• Plan your business: Build your business deliberately rather than allowing it to develop haphazardly.
Think carefully about how you want your business to look when it’s ‘done’ – what kind of turnover do you want to achieve? How many employees? Then put the right processes and foundations in place. Your company will develop more smoothly.
• Plan for emergencies: Be a pessimist – plan for the worst financial eventuality. Make sure you have a contingency budget in place to ensure your survival in case the worst happens.
As you can see, financial planning is essential for both positive and negative reasons. It makes it easier to achieve your growth goals, and to function smoothly. It also help you pre-empt disasters that could potentially sink your business.
On a personal level, with good financial management in place, you will find running your business much less stressful.
When you’re not constantly fire-fighting…
When you don’t have to worry about nasty financial surprises….
You will feel much more in control, and have more time to devote to other tasks that are essential for growth.
As I explained a few weeks ago, there is even value in the process of planning itself. Properly planning your financial goals, budget and cash flow forces you to look carefully at your business’s priorities, structure and the way it functions. You will learn a lot about your own company, and make better decisions as a result.
So here we are, just a short while away from a new year. If there’s one thing your business does differently in 2017, I urge you to do a more thorough job planning your cash and finances.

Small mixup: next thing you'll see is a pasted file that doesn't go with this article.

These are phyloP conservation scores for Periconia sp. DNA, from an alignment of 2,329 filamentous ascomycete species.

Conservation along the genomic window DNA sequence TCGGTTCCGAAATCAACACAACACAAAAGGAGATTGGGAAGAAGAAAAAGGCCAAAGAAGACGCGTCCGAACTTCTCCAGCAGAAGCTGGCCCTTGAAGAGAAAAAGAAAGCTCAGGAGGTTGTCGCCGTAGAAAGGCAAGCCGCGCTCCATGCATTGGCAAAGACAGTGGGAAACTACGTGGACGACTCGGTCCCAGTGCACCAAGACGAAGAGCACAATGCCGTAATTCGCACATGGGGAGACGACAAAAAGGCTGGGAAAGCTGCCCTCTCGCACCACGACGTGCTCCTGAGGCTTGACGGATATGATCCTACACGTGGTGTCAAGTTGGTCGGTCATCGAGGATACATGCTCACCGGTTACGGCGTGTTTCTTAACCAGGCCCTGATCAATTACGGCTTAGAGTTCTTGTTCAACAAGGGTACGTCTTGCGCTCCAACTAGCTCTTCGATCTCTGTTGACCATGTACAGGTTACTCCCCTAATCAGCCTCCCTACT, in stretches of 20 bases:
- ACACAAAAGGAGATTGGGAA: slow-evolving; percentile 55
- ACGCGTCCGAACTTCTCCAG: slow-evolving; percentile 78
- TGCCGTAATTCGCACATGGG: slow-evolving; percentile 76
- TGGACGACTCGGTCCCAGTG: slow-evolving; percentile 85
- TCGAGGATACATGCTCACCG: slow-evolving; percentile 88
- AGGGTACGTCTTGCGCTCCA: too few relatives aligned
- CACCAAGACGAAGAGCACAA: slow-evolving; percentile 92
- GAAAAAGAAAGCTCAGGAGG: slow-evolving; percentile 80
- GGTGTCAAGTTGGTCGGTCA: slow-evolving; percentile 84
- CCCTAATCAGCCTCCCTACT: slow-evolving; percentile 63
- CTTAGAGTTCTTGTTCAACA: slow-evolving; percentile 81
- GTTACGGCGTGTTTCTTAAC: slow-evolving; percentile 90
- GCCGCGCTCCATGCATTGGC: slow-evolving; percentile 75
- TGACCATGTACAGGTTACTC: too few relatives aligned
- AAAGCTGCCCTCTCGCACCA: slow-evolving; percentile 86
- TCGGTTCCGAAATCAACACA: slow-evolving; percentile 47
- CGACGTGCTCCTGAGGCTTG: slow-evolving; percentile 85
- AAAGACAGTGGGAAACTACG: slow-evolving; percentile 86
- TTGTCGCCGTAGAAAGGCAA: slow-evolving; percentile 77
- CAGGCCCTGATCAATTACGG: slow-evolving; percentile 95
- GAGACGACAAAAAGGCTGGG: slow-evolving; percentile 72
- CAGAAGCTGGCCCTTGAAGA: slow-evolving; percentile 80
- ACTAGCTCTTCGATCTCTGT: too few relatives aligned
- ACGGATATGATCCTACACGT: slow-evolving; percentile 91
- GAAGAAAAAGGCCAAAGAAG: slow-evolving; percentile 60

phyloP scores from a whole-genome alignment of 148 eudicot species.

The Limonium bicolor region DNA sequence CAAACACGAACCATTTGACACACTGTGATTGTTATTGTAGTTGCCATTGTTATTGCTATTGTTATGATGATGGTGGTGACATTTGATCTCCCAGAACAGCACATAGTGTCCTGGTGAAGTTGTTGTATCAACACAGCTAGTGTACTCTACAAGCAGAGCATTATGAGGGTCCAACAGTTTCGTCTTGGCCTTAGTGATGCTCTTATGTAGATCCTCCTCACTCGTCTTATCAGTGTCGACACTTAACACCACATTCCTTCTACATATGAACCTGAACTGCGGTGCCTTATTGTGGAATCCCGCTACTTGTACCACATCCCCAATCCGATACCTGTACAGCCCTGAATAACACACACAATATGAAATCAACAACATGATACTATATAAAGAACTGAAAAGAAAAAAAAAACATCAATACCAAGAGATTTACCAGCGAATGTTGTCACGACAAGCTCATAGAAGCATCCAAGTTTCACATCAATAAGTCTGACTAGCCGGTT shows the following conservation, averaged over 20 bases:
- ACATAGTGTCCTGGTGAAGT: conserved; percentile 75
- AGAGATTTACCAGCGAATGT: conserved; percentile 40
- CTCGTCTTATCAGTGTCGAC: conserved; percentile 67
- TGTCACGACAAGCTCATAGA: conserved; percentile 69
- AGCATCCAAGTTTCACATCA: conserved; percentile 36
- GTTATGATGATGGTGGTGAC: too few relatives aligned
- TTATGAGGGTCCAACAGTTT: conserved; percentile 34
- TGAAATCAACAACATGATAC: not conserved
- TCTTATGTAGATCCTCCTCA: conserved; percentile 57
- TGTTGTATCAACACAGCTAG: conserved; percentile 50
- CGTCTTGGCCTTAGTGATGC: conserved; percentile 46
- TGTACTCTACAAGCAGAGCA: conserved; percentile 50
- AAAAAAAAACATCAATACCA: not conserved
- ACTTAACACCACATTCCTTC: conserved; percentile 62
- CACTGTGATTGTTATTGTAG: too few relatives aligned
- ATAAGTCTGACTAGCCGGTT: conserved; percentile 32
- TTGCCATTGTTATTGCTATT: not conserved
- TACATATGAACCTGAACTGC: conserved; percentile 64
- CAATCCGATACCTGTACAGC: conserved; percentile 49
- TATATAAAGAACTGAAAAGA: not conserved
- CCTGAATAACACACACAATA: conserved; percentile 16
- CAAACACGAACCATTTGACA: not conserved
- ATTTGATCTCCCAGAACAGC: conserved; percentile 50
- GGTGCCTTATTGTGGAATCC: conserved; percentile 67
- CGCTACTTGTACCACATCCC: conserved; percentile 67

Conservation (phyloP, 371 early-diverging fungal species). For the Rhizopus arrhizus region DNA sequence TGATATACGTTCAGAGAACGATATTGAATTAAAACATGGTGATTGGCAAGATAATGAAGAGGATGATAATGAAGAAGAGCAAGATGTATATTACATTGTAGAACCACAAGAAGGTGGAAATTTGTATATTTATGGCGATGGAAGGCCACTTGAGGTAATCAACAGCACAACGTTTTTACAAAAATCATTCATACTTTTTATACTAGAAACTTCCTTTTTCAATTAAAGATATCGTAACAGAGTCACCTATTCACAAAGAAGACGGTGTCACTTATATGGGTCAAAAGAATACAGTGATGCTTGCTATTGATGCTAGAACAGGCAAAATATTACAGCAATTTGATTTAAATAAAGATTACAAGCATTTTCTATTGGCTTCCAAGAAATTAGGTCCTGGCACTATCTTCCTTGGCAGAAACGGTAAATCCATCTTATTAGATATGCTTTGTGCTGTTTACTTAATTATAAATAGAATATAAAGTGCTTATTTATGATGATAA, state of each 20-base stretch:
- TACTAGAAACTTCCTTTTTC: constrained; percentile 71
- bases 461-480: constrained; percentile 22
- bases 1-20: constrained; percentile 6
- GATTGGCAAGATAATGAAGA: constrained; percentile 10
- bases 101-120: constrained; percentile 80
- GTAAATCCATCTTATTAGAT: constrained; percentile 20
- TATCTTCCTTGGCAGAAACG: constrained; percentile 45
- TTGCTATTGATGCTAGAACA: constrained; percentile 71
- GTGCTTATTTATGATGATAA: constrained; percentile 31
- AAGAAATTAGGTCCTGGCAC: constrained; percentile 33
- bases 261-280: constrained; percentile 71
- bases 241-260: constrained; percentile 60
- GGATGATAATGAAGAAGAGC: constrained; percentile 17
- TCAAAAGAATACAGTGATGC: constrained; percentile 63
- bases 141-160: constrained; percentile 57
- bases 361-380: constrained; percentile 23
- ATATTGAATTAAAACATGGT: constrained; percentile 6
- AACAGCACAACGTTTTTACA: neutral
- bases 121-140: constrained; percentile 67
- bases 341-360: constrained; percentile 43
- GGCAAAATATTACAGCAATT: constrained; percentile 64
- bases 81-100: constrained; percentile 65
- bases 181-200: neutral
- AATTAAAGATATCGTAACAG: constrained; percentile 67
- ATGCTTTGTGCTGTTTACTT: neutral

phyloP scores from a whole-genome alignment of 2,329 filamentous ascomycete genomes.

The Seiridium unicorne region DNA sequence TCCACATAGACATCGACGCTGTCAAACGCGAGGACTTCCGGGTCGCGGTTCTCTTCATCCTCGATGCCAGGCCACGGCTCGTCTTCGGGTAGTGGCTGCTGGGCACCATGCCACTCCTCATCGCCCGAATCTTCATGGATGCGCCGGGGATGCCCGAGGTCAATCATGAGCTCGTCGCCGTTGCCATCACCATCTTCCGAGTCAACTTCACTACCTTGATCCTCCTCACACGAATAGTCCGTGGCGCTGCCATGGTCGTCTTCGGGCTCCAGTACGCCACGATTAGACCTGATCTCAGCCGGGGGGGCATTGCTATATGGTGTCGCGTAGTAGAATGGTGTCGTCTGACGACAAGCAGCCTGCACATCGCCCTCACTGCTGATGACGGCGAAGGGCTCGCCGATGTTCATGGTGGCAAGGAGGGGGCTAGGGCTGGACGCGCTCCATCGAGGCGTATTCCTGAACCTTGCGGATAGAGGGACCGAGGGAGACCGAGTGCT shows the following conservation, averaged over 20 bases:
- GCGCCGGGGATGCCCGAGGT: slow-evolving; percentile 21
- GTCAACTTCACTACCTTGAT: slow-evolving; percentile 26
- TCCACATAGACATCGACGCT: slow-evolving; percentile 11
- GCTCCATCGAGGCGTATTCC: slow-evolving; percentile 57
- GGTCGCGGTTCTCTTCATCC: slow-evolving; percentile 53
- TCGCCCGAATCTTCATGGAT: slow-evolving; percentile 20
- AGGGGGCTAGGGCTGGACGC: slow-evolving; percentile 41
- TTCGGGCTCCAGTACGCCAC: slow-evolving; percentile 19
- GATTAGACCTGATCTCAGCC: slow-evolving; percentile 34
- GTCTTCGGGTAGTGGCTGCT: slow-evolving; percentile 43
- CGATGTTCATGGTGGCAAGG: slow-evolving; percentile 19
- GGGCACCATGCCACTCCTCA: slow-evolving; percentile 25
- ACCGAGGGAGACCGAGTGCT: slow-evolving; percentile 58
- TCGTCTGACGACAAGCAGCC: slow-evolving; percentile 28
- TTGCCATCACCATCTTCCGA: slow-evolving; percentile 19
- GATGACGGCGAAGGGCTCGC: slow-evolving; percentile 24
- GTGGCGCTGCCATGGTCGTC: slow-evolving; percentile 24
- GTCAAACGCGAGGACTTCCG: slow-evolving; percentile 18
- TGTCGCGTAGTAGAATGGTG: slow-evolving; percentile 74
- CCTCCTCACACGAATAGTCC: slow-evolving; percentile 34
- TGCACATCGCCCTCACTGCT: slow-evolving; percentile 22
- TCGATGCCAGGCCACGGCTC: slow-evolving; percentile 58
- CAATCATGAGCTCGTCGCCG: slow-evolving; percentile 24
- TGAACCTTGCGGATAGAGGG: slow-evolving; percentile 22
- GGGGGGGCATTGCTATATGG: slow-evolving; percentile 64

It will make an enormous difference to the success of your business.
And if that’s something you would like help accomplishing, watch out for my regular blogs.
Wednesday, November 16, 2016
Have you ever come across this problem? Friends of yours are having relationship troubles. One complains that the other partner never talks to them anymore, and that they never discuss problems. The other says…. Exactly the same thing.
You just wish that one of them would take the initiative and start talking to the other.
Unfortunately, it takes two to tango. If you want a good relationship, you both share some responsibility for communicating with each other.
And since this is an email about financial management of your business, not personal relationships, what works for couples also holds true for your company and your bank.
Business owners often complain about their relationship with their bank. It’s almost always the same issues: No one’s available to answer questions… Their bank manager shows no interest in the business….. When you need help urgently, they’re just not responsive.
But instead of complaining, why not pick up the phone and talk to them?
If you want a relationship with your bank manager, you can’t rely on them to do all the heavy lifting. You need to work at it, too.
Make your bank manager your best friend.
Don’t keep them in the dark – let them know what’s going on with your business on a regular basis. Give them good news as well as bad, and send them your monthly management accounts.
Invite them for meetings and to visit your company. They’ll usually come.
They hate surprises, so if you think you’re about to hit a bad patch and need their support, get in touch sooner rather than later. They’ll be more inclined to help if they can see that you have a long-term plan for your business. It’s in their interests to lend you cash, so help them help you.
Find out what networking groups are in your area. Many may include local bank managers – it’s a great chance to meet them informally and start building relationships.
Size could be an issue, of course. Most banks will not have dedicated relationship managers for small-sized companies, but what they consider small varies. Generally, the lower limit is a turnover of £1-£2 million. Some, such as Metrobank, have no lower limit and will be happy to help you out no matter the size of your business.
At Insight Associates, we make a point of nurturing relationships with local banks because it’s so important both for ourselves and for our clients. For example, we get to know local bank managers and invite them to our offices so they can see first-hand how we work.
Having an open line to your bank manager will always pay off in spades.